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Smith v. State

Court of Appeals of South Carolina

May 13, 2015

Orlando Smith, Petitioner,
v.
The State of South Carolina, Respondent

Submitted March 4, 2015

Appeal From Greenville County. Letitia H. Verdin, Circuit Court Judge. Appellate Case No. 2012-213673.

Appellate Defender Susan Barber Hackett, of Columbia, for Petitioner.

Attorney General Alan McCrory Wilson, Chief Deputy Attorney General John W. McIntosh, and Senior Assistant Deputy Attorney General Donald J. Zelenka, all of Columbia; and Solicitor William Walter Wilkins, III, of Greenville, for Respondent.

OPINION

Page 287

[412 S.C. 473] KONDUROS, J.

In this case involving section 17-28-30 of the South Carolina Code (2014), which provides for post-conviction DNA testing, Orlando Smith appeals the circuit court's application of the seven-year time limit for defendants who pled guilty or no contest. He argues he pled not guilty and the statute contains no time limit for those defendants. We reverse and remand.

In July 2000, Smith was tried and convicted of murder after pleading not guilty. The trial court sentenced him to thirty years' imprisonment.[1]

[412 S.C. 474] In 2008, the South Carolina General Assembly passed the Access to Justice Post-Conviction DNA Testing Act (the Act), and on January 1, 2009, it became effective. See S.C. Code Ann. § 17-28-10 to -120 (2014), 2008 S.C. Acts 413, § 1. Section 17-28-30(B) states:

A person who pled guilty or nolo contendere to at least one of the offenses enumerated in subsection (A), was subsequently convicted of or adjudicated delinquent for the offense, is currently incarcerated for the offense, and asserts he is innocent of the offense may apply for forensic DNA testing of his DNA and any physical evidence or biological material related to his conviction or adjudication no later than seven years from the date of sentencing.

(emphases added). Section 17-28-30(A) states:

A person who pled not guilty to at least one of the following offenses, was subsequently convicted of or adjudicated delinquent for the offense, is currently incarcerated for the offense, and asserts he is innocent of the offense may apply for forensic DNA testing of his DNA and any physical evidence or biological material related to his conviction or adjudication:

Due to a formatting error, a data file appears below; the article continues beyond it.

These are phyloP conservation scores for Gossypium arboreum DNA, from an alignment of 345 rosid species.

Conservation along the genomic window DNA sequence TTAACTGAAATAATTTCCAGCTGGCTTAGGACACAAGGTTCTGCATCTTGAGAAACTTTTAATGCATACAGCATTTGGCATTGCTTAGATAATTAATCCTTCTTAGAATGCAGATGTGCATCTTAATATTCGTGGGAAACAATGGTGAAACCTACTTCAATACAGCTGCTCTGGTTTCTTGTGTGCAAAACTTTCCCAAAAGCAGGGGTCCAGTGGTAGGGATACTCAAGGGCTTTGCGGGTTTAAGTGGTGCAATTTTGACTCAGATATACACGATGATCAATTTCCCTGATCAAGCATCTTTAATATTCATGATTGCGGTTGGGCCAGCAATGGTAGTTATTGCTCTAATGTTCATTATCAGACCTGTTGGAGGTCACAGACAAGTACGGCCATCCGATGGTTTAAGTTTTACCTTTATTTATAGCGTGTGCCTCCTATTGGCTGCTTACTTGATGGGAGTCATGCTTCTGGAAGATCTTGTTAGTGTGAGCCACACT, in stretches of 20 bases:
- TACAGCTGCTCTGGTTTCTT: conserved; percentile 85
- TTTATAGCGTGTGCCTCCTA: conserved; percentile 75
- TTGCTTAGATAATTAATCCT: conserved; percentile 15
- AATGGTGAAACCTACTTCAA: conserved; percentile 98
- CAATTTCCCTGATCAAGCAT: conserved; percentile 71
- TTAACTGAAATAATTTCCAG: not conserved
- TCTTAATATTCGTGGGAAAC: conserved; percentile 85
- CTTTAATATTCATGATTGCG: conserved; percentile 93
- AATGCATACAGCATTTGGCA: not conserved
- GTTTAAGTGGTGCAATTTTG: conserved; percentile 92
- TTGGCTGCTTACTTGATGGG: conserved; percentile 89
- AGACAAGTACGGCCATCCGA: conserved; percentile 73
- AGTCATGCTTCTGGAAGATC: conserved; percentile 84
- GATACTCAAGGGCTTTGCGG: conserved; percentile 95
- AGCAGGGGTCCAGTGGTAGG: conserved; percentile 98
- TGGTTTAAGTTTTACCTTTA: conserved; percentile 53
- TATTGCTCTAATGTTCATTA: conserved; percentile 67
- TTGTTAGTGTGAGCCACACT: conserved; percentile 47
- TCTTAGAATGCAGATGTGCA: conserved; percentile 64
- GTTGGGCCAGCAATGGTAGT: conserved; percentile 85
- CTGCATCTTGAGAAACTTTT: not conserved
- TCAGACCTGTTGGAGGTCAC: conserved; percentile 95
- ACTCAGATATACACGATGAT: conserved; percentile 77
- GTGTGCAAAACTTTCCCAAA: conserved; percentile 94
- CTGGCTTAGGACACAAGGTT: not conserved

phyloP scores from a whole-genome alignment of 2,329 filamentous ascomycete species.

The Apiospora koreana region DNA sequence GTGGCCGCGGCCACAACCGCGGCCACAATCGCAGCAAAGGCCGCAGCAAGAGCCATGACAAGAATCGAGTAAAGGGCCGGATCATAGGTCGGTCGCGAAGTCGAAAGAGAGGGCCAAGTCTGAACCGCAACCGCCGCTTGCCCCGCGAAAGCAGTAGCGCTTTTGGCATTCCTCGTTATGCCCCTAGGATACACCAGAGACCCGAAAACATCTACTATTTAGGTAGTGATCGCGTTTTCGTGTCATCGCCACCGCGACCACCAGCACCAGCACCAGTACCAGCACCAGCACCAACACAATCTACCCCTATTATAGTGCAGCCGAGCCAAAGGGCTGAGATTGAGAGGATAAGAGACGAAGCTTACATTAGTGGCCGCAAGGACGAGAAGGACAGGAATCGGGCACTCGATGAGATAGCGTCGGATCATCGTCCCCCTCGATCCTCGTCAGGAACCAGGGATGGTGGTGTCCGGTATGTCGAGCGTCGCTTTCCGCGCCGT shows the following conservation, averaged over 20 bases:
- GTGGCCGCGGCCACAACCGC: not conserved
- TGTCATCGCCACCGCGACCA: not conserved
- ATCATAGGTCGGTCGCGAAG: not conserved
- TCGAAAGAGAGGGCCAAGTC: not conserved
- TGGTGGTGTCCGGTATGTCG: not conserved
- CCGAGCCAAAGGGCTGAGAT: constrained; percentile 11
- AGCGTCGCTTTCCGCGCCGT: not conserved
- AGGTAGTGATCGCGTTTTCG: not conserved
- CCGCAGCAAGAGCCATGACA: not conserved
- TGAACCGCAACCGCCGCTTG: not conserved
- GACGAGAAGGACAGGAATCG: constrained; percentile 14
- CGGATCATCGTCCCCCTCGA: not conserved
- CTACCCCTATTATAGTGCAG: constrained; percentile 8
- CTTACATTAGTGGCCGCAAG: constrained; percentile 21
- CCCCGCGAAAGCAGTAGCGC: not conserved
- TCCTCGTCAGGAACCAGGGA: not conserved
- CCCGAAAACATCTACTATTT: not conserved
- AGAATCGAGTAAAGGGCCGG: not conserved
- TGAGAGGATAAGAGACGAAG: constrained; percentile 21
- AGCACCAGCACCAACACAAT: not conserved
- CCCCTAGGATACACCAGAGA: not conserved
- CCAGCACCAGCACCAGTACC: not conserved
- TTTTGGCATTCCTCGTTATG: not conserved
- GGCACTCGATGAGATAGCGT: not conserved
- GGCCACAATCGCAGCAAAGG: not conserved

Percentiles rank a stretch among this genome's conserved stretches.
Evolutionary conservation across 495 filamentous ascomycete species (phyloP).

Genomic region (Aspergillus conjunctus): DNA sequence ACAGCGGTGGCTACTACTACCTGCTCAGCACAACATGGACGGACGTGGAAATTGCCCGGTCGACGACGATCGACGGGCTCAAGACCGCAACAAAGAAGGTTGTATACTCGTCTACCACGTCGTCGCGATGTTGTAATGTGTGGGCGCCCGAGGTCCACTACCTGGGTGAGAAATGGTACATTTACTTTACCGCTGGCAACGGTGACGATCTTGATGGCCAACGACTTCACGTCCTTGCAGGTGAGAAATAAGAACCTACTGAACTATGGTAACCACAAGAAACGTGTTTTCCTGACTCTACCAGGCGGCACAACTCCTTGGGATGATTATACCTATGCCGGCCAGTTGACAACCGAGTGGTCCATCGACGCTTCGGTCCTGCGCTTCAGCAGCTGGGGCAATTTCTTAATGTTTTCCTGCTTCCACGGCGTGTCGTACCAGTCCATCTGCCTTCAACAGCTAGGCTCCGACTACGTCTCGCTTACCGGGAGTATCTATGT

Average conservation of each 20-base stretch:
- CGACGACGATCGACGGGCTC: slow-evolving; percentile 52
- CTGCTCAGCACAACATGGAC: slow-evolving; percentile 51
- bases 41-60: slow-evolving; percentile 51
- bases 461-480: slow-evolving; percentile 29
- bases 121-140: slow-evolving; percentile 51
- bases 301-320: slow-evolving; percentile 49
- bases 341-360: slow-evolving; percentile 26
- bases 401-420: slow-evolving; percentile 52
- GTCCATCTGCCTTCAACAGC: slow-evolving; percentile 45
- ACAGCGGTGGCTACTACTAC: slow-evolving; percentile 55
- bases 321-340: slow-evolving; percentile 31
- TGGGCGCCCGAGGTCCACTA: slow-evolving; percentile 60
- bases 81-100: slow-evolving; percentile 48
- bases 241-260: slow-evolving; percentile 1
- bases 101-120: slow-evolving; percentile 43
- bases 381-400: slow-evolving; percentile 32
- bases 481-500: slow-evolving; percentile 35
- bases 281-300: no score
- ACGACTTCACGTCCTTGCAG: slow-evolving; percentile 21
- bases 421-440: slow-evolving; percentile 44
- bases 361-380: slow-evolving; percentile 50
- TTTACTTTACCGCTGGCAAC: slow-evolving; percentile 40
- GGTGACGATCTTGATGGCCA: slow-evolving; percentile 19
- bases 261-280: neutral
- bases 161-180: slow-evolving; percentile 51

(1) murder . . . .

(emphasis added).

Smith wrote to the Greenville County Clerk of Court (the Greenville Clerk) requesting an application for Post-Conviction DNA Testing (Application) on February 17, 2009. On March 19, 2009, South Carolina Court Administration sent Smith a letter stating it was developing an Application, which it would distribute and post on the South Carolina Judicial Department website upon the South Carolina Supreme Court's approval.

Smith submitted an Application to the Greenville Clerk dated December 16, 2009. The Greenville Clerk responded with a supreme court order dated April 10, 2009, stating that although the court had created the Application, it would not be accepted until

Page 288

the Act was implemented by the appropriation of funds.

Following the dismissal of a second PCR application by Smith, he appealed to the supreme court. The South Carolina Supreme Court Clerk asked for an explanation of any arguable [412 S.C. 475] basis for the assertion the decision was improper regarding the PCR court's findings of untimeliness and successiveness, pursuant to Rule 243(c), SCACR.[2] Smith responded, detailing his previous attempts to obtain DNA testing. The supreme court dismissed the notice of appeal, finding Smith had not shown an arguable basis for asserting the PCR court's determination was improper. However, the order also stated Smith " may submit another Application for DNA Testing to the [Greenville Clerk] pursuant to the Access to Justice Post Conviction DNA Testing Act, and that application should be processed as set forth in the Act." (citation omitted).

Smith filed another Application dated February 23, 2012.[3],[4] In response, the solicitor argued the Application was untimely.[5] The solicitor asserted section 17-28-30(B) required Smith [412 S.C. 476] to file his Application within seven years of sentencing. Specifically, it provided Smith was convicted and sentenced on July 19, 2000, and his Application was received February 23, 2012, and therefore, his Application was not filed within seven years of sentencing. The solicitor also set forth additional ways in which Smith's Application did not meet the requirements of the Act.